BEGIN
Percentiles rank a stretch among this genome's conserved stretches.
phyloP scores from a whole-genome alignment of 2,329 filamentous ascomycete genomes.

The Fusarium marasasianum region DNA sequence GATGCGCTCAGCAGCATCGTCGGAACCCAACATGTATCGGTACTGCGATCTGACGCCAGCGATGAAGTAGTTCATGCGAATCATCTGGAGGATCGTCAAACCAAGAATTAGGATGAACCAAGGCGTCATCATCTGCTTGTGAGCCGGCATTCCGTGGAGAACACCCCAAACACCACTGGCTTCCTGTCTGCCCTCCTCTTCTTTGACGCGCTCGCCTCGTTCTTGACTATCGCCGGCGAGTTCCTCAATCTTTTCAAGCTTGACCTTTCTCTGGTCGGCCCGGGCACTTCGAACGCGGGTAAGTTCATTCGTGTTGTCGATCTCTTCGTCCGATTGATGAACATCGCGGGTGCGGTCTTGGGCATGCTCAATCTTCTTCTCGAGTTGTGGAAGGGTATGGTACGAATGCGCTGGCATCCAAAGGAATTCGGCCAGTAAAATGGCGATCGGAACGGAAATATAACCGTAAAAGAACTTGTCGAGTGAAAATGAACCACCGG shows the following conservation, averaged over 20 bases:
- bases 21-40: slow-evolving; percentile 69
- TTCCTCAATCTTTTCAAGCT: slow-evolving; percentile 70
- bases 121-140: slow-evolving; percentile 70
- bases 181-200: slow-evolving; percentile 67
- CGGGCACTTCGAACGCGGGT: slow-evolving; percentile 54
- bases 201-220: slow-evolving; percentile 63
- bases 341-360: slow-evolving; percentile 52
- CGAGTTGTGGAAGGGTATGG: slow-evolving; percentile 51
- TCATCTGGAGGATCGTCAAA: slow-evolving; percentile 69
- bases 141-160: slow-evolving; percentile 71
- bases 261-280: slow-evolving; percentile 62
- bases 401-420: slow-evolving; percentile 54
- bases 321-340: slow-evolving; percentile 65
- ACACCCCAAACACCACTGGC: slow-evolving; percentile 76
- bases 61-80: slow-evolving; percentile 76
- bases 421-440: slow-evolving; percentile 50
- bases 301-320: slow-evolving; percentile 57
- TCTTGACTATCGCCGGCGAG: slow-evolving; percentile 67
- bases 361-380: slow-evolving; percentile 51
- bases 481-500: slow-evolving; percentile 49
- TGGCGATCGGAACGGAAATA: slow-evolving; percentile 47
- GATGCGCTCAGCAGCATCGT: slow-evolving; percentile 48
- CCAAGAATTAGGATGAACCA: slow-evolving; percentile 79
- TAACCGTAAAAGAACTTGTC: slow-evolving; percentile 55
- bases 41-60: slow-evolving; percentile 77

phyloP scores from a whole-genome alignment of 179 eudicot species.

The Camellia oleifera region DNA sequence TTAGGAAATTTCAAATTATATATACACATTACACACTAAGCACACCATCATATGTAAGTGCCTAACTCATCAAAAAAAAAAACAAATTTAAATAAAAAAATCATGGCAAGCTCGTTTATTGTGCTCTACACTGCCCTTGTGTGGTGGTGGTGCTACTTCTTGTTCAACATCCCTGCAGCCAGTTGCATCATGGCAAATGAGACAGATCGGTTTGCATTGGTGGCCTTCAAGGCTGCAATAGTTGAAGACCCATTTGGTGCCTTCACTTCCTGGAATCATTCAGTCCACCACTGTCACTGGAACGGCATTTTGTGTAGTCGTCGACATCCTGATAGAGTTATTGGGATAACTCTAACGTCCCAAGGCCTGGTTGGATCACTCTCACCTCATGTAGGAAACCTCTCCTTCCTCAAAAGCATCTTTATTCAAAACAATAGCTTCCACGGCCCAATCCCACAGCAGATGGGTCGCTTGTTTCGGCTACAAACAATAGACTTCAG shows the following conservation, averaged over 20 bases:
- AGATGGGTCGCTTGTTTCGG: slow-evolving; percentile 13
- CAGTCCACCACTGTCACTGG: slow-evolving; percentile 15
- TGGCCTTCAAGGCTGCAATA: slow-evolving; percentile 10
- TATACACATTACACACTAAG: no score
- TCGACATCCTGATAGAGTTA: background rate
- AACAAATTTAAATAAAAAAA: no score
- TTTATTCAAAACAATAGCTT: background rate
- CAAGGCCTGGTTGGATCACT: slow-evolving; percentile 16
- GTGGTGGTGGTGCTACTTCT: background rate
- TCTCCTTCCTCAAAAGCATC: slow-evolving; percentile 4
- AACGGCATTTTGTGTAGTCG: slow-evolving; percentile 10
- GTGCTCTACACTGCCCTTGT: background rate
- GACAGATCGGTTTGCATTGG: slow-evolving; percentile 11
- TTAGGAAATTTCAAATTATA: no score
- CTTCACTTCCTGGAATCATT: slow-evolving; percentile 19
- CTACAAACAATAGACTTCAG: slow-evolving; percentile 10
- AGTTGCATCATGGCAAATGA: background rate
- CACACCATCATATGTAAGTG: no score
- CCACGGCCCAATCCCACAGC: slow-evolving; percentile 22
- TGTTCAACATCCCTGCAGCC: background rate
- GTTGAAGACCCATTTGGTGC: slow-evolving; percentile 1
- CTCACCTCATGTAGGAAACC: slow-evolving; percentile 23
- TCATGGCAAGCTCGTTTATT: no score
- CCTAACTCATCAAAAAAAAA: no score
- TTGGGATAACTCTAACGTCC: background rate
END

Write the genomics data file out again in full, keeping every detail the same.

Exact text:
Percentiles rank a stretch among this genome's conserved stretches.
phyloP scores from a whole-genome alignment of 2,329 filamentous ascomycete genomes.

The Fusarium marasasianum region DNA sequence GATGCGCTCAGCAGCATCGTCGGAACCCAACATGTATCGGTACTGCGATCTGACGCCAGCGATGAAGTAGTTCATGCGAATCATCTGGAGGATCGTCAAACCAAGAATTAGGATGAACCAAGGCGTCATCATCTGCTTGTGAGCCGGCATTCCGTGGAGAACACCCCAAACACCACTGGCTTCCTGTCTGCCCTCCTCTTCTTTGACGCGCTCGCCTCGTTCTTGACTATCGCCGGCGAGTTCCTCAATCTTTTCAAGCTTGACCTTTCTCTGGTCGGCCCGGGCACTTCGAACGCGGGTAAGTTCATTCGTGTTGTCGATCTCTTCGTCCGATTGATGAACATCGCGGGTGCGGTCTTGGGCATGCTCAATCTTCTTCTCGAGTTGTGGAAGGGTATGGTACGAATGCGCTGGCATCCAAAGGAATTCGGCCAGTAAAATGGCGATCGGAACGGAAATATAACCGTAAAAGAACTTGTCGAGTGAAAATGAACCACCGG shows the following conservation, averaged over 20 bases:
- bases 21-40: slow-evolving; percentile 69
- TTCCTCAATCTTTTCAAGCT: slow-evolving; percentile 70
- bases 121-140: slow-evolving; percentile 70
- bases 181-200: slow-evolving; percentile 67
- CGGGCACTTCGAACGCGGGT: slow-evolving; percentile 54
- bases 201-220: slow-evolving; percentile 63
- bases 341-360: slow-evolving; percentile 52
- CGAGTTGTGGAAGGGTATGG: slow-evolving; percentile 51
- TCATCTGGAGGATCGTCAAA: slow-evolving; percentile 69
- bases 141-160: slow-evolving; percentile 71
- bases 261-280: slow-evolving; percentile 62
- bases 401-420: slow-evolving; percentile 54
- bases 321-340: slow-evolving; percentile 65
- ACACCCCAAACACCACTGGC: slow-evolving; percentile 76
- bases 61-80: slow-evolving; percentile 76
- bases 421-440: slow-evolving; percentile 50
- bases 301-320: slow-evolving; percentile 57
- TCTTGACTATCGCCGGCGAG: slow-evolving; percentile 67
- bases 361-380: slow-evolving; percentile 51
- bases 481-500: slow-evolving; percentile 49
- TGGCGATCGGAACGGAAATA: slow-evolving; percentile 47
- GATGCGCTCAGCAGCATCGT: slow-evolving; percentile 48
- CCAAGAATTAGGATGAACCA: slow-evolving; percentile 79
- TAACCGTAAAAGAACTTGTC: slow-evolving; percentile 55
- bases 41-60: slow-evolving; percentile 77

phyloP scores from a whole-genome alignment of 179 eudicot species.

The Camellia oleifera region DNA sequence TTAGGAAATTTCAAATTATATATACACATTACACACTAAGCACACCATCATATGTAAGTGCCTAACTCATCAAAAAAAAAAACAAATTTAAATAAAAAAATCATGGCAAGCTCGTTTATTGTGCTCTACACTGCCCTTGTGTGGTGGTGGTGCTACTTCTTGTTCAACATCCCTGCAGCCAGTTGCATCATGGCAAATGAGACAGATCGGTTTGCATTGGTGGCCTTCAAGGCTGCAATAGTTGAAGACCCATTTGGTGCCTTCACTTCCTGGAATCATTCAGTCCACCACTGTCACTGGAACGGCATTTTGTGTAGTCGTCGACATCCTGATAGAGTTATTGGGATAACTCTAACGTCCCAAGGCCTGGTTGGATCACTCTCACCTCATGTAGGAAACCTCTCCTTCCTCAAAAGCATCTTTATTCAAAACAATAGCTTCCACGGCCCAATCCCACAGCAGATGGGTCGCTTGTTTCGGCTACAAACAATAGACTTCAG shows the following conservation, averaged over 20 bases:
- AGATGGGTCGCTTGTTTCGG: slow-evolving; percentile 13
- CAGTCCACCACTGTCACTGG: slow-evolving; percentile 15
- TGGCCTTCAAGGCTGCAATA: slow-evolving; percentile 10
- TATACACATTACACACTAAG: no score
- TCGACATCCTGATAGAGTTA: background rate
- AACAAATTTAAATAAAAAAA: no score
- TTTATTCAAAACAATAGCTT: background rate
- CAAGGCCTGGTTGGATCACT: slow-evolving; percentile 16
- GTGGTGGTGGTGCTACTTCT: background rate
- TCTCCTTCCTCAAAAGCATC: slow-evolving; percentile 4
- AACGGCATTTTGTGTAGTCG: slow-evolving; percentile 10
- GTGCTCTACACTGCCCTTGT: background rate
- GACAGATCGGTTTGCATTGG: slow-evolving; percentile 11
- TTAGGAAATTTCAAATTATA: no score
- CTTCACTTCCTGGAATCATT: slow-evolving; percentile 19
- CTACAAACAATAGACTTCAG: slow-evolving; percentile 10
- AGTTGCATCATGGCAAATGA: background rate
- CACACCATCATATGTAAGTG: no score
- CCACGGCCCAATCCCACAGC: slow-evolving; percentile 22
- TGTTCAACATCCCTGCAGCC: background rate
- GTTGAAGACCCATTTGGTGC: slow-evolving; percentile 1
- CTCACCTCATGTAGGAAACC: slow-evolving; percentile 23
- TCATGGCAAGCTCGTTTATT: no score
- CCTAACTCATCAAAAAAAAA: no score
- TTGGGATAACTCTAACGTCC: background rate